Helena Lewicka had become Szpilman’s window to the world, with the news of the Fall of Mussolini (Summer 1943) and later on the opening of the second front in Europe (June 1944). More than that, as soon as in July 1944 the sheltered pianist used to have the sense of hearing the distant roars of the Soviet advance to the East of Warsaw. The Germans launched leaving their permanent places, lofty perch since 1939, and the gigantic building of the hospital across the street was now also abandoned. On August 1, on the very first day of the Warsaw Uprising, Helena Lewicka persuaded Szpilman to leave the place, yet he once again refused and would spend the next two weeks in breathless expectation. During the days of August, Aleja Niepodległości witnessed the dramatic sceneries as the surrounding area was steadily put on fire, block after block. Finally, Wladyslaw had no other option than to leave his hiding place after the Germans dishoused all the residents and set the low floors on fire. Once Frightened by the perspective of being caught or burned alive, Szpilman took a handful of sleeping pills, which failed to kill him and he finally left the building. Subsequent to the two next weeks hiding within an abandoned hospital building, the refugee would once again accommodate Aleja Niepodległości 227/233 as soon as August 30, 1944. Szpilman would spend another three months hiding inside some abandoned apartment and later the attic.
HIDING THE HOSPITAL (al.Niepodległości 218)
Anxiety by a fear to burn alive inside the lodging, Wladyslaw Szpilman took a desperate decision to cross Aleja Niepodległości avenue and find shelter inside a gigantic erection of the unfinished hospital, which now seemed to be abandoned by the Germans. On his way across the road, the refugee would have to play dead (another memorable scene from the ‘Pianist’ movie) next to the bodies of people, who had been lying there for days. Wladyslaw would spend another two days without water and food, hiding in the garbage at the far end of the complex. Once succeeded to avoid the Germans (who were seeking the valuables), he managed to find dirty water and a handful of orzo, a transient means to sustain living until the decision to come back to Aleja Niepodległości 227/233 across the road.
The giant-like complex of the military hospital was put into construction as far back as 1936 with the ambition to erect one of the largest institutions of that kind in Poland. The construction agenda implicated the erection of a large medical center to replace the overcrowded or closed hospitals in the area. The architects chode a spacious spot of land, sandwiched between Aleja Niepodległości to the West, Nowowiejska to the North, Filtrowa to the South, and Topolowas (modern Lekarska) to the East. The new complex was conventionally divided into four Gargantua wings with a monument to Marshal Pilsudski at the main entrance, the name giver of the place. The building was damaged and partially devastated (mostly from fires) during the Warsaw Uprising, yet stood up to the end of the war and was later repaired, among others, by the hands of the German prisoners of war.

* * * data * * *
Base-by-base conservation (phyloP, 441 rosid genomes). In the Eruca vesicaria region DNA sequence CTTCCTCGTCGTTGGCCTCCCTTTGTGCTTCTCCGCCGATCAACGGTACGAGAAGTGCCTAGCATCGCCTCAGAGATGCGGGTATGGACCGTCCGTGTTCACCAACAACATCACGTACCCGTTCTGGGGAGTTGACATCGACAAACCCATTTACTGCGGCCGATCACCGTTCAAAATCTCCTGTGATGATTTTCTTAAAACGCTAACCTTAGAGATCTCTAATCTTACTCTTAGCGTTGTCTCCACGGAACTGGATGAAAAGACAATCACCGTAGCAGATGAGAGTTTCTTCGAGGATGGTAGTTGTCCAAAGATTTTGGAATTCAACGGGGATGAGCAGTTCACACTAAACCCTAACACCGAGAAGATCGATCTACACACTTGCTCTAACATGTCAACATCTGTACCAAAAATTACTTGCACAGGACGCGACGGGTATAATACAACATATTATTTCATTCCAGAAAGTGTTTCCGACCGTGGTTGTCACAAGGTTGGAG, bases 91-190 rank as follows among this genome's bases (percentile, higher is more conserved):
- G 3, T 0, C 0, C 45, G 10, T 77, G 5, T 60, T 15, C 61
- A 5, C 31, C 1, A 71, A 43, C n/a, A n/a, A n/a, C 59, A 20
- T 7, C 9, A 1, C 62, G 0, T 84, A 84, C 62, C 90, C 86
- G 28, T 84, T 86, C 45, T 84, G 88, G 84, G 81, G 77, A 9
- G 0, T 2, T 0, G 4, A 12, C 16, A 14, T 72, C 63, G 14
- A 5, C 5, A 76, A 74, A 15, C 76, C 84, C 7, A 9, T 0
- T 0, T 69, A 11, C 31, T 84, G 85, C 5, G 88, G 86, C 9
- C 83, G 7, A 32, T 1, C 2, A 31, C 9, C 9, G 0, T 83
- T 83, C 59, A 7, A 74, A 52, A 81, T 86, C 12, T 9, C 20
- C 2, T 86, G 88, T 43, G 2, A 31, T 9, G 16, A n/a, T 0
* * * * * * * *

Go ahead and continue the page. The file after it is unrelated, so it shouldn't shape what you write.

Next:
SZPILMAN AND WILHELM HOSENFELD (ALEJA NIEPODLEGLOSCI 217-225)
As soon as November 1944, Szpilman was impelled to leave the residential house, his hiding place, and home for the last fifteen-month (with one August interval of absence). Across the narrow Sedziowska street, next to a dwelling-house, he now could observe dozens of abandoned or burned-out cottages within the ‘Staszic Colony’ area, once named after Stanisław Staszic, a polish scientist, philosopher, and public figure of the early XIX century. Back in August (already in the height of the Uprising) the pianist was frustrated with the residents of one of the cottages, who were spending their admeasured time as if nothing had ever happened. Now that balcony was as empty and obscure as the others. After sizing these abandoned cottages, Szpilman decided to find a lodgement inside another large residential house, located just steps from his last shelter, on the opposite corner of Aleja Niepodległości to the South. The experienced refugee set up a new home at the attic premise, which was a little warmer in contrast to the previous attic. The central part of the building was set afire during the Uprising soon after the residents were forcibly evacuated and some of them even killed.